Feb. 24, 2013

I seem to have ventured into the realm of amazing cultural experiences lately. Not that every day isn’t a cultural experience, but some days are just more awesome.

Today I went to the hammam for the first time.

A hammam is a bath, but when people refer to it here, they usually mean the public bath. There are two here in town that I know of. You can also refer to the bathtub inside your house as a hammam, but it’s way less fun.

Going to the hammam is more than a chance to get clean. A hammam trip is typically a multi-hour, gloriously warm, steamy social extravaganza. It lets ladies, who have traditionally had far fewer public social opportunities than men here, get out of the house and chat with their friends and neighbors for a few hours.

From what I understand, most hammams are set up in somewhat the same layout, so I’ll tell you about the one I went to.

My host family’s house is almost directly across from one of the mosques in town, and across the street from the mosque is the hammam. The hammam has a women’s side and a men’s side and more than enough hot water for everyone.

To successfully complete your hammam experience, you need the following:

  • a short stool or mat to sit on
  • several buckets, depending on the number of people you are with
  • smaller plastic scoops, to better get the water from your big bucket onto you
  • hammam soap: slimy, brown, don’t leave home without it
  • a kees, a rough mitt I can only accurately compare to fine-grain sandpaper
  • shampoo, conditioner, regular soap
  • a towel
  • shower shoes of some type

To get into the hammam, you have to pay 10 dirham. Once you’ve paid your fee, you go into the cold room, which will still feel hot if you’ve just come in from a cold and windy day like today. Find an empty hook to hang your stuff on and get undressed. Usually ladies here wear a pair of underwear while in the hammam, but nothing else. Take everything you need for washing into the hammam with you, but leave anything you want to keep dry with your bag and coat.

From the cold room, you go into the main part of the hammam, which is divided into three rooms that range from warm to sauna-esque, all lined floor to ceiling in tile. The warm room has a cold water source and the hottest room has a hot water source. We sat in the middle room, which seemed the most comfortable to me. You fill up your buckets with hot and cold water and mix them together as you want to achieve the temperature you want.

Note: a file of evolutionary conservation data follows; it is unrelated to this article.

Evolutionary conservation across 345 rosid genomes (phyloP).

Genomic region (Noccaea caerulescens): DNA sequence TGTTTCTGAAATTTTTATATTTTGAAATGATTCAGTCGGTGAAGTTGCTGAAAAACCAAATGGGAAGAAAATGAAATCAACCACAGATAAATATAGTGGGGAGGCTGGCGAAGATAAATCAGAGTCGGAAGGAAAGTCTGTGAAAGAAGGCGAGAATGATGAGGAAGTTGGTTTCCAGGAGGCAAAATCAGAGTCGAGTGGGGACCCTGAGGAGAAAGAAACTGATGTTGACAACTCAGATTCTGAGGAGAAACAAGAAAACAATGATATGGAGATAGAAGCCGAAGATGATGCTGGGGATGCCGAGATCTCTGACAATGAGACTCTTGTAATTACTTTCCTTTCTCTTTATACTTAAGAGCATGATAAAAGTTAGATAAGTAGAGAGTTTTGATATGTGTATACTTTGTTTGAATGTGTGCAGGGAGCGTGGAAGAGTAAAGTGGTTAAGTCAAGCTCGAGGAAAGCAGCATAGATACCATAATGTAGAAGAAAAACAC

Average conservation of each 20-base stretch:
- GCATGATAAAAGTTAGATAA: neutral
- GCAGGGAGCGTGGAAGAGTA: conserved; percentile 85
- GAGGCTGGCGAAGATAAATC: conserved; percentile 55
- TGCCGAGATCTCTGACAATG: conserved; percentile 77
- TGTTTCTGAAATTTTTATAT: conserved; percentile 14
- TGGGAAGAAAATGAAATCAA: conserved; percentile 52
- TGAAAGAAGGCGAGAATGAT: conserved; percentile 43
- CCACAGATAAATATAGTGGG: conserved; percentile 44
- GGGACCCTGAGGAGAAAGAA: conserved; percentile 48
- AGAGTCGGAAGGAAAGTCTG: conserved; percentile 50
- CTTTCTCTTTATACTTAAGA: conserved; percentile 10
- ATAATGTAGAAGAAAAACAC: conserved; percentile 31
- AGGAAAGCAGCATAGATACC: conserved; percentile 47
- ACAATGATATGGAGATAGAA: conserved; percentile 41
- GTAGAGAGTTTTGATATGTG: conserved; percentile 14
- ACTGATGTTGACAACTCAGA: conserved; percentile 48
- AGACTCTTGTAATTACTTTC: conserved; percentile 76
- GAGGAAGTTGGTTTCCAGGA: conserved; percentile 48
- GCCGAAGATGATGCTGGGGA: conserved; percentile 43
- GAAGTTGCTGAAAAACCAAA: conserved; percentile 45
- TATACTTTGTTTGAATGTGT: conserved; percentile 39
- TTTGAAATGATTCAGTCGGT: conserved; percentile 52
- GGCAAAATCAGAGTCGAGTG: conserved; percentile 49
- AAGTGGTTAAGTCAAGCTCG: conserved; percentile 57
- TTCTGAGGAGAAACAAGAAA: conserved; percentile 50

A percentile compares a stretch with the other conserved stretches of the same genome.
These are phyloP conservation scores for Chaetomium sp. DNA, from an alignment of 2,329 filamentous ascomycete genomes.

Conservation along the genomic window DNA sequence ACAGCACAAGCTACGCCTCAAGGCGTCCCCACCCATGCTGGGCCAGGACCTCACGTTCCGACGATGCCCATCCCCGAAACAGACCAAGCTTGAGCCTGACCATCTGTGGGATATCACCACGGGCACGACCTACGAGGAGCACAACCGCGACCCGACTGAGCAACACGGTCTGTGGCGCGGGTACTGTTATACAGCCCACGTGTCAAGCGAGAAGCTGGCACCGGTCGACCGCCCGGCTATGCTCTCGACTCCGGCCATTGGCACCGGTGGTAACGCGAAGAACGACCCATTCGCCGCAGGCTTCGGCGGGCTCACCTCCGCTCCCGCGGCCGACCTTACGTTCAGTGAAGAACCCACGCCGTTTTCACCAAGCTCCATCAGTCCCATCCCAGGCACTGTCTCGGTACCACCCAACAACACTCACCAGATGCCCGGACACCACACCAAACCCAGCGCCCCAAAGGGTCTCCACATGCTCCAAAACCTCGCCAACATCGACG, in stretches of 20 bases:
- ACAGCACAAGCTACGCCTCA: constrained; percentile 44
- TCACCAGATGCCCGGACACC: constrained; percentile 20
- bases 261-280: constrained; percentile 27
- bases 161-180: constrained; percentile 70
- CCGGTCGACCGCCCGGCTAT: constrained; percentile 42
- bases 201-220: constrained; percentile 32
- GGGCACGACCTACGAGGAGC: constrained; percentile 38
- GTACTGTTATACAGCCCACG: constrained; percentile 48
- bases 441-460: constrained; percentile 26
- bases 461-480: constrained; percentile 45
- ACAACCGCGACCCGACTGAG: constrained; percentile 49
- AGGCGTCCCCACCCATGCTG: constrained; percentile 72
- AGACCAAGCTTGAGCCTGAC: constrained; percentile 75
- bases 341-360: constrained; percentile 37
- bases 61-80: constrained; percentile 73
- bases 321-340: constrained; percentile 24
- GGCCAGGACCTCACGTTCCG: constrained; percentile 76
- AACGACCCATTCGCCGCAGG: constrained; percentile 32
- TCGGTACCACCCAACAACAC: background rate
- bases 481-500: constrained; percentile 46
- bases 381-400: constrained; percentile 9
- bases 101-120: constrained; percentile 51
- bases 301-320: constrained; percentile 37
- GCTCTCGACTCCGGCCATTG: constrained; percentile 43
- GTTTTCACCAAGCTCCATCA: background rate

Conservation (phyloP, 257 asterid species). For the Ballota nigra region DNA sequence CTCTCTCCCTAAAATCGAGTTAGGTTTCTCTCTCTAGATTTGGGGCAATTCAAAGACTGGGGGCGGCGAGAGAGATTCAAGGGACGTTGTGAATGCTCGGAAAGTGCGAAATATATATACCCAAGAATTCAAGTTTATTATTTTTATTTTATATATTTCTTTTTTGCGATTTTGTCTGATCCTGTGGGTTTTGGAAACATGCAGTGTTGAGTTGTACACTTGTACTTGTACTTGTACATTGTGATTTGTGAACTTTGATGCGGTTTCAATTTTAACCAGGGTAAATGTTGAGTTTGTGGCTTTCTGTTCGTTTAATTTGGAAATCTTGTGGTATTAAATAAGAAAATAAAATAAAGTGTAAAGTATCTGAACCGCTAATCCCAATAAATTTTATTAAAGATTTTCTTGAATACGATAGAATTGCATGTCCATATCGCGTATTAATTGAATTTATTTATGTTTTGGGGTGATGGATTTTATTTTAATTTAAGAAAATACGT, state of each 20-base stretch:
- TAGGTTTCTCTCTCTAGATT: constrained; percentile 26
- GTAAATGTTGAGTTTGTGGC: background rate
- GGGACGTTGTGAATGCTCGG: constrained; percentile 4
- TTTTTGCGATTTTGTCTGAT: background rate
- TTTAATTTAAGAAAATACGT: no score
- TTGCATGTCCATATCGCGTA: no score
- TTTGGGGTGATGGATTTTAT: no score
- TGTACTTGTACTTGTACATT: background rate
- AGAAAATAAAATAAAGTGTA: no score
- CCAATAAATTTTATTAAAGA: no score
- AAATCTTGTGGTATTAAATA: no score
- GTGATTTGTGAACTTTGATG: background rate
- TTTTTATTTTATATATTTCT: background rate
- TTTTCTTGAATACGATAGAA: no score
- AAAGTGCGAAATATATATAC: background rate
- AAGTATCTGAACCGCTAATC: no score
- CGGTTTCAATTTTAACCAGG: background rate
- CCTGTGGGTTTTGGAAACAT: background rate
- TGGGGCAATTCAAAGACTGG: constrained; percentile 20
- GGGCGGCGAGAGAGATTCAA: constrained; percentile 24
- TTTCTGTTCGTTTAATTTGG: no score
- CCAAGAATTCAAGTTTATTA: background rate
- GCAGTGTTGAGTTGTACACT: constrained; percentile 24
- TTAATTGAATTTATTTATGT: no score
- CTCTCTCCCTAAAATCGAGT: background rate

Sit yourself down on your stool and dump some water over you. Grab some brown hammam soap and wash yourself all over with that. Once you’ve done that, put the kees on your hand and get to work scrubbing. Basically your entire self gets exfoliated at the hammam and the amount of dead skin that comes off is pretty astounding. Usually whoever you are with will scrub your back for you, and mine got done twice, once by a lady sitting next to me and once by my host mom. After you’re properly scrubbed, you can take some more soap to wash whatever parts of you might need a bit more attention, rinse again and take care of your hair.

I just used my regular shampoo and conditioner, and most of the ladies seemed to have whatever brand works best for them. They also have a small rubber (?) brush to run through their hair. I just used my fingers and then my regular brush once I got back to my bag.

You can move between rooms as you want, whether you need more water or want to sweat for a while in the hottest room.

Once you’re good and clean or have run out of conversational topics with whoever you are talking to, you collect your things and go back to your bag, dry off and head back home. The other ladies absolutely will not let you outside with wet hair unless you cover it up, so remember to bring a scarf, which I definitely forgot to do and was given one to wear by my host mom.

Going to the hammam was something I had been looking forward to ever since I got to my host family. Scheduling conflicts had thus far kept me from going. Once I heard today that we were going to go, I got a bit nervous, as I suppose anyone with the very American background of bathing in private might do, but I enjoyed the whole experience. After several weeks of tepid bucket baths, being warm and clean at the same time was amazing. Going to the hammam was another chance to really experience Moroccan culture and I look forward to going again.

Categories: Morocco, Training | Tags: , | 2 Comments

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2 thoughts on “Feb. 24, 2013

  1. René Vanhaelen


  2. Jill C.

    “the very American background of bathing in private” So, I went to Finland for a 2-week course while at NMU. It was a group of 12 business students and we all stayed at the same hotel. Well, I am familiar with the “traditional sauna” but wasn’t sure what to expect at the hotel pool/sauna and couldn’t read any of the signs. I wore my suit because I wanted to swim (and I didn’t want any classmates to see me without one!). No one else was in the pool, however, a dad and son started to come in from their locker room, but they were sans clothing and went right back into their locker room. I got out a bit later and then went into the sauna–which was full of naked little girls (birthday party?) all speaking a mile a minute. I’m pretty sure it was about me based on the subtle pointing, hahaha. Glad you had someone to explain your whole process to you!

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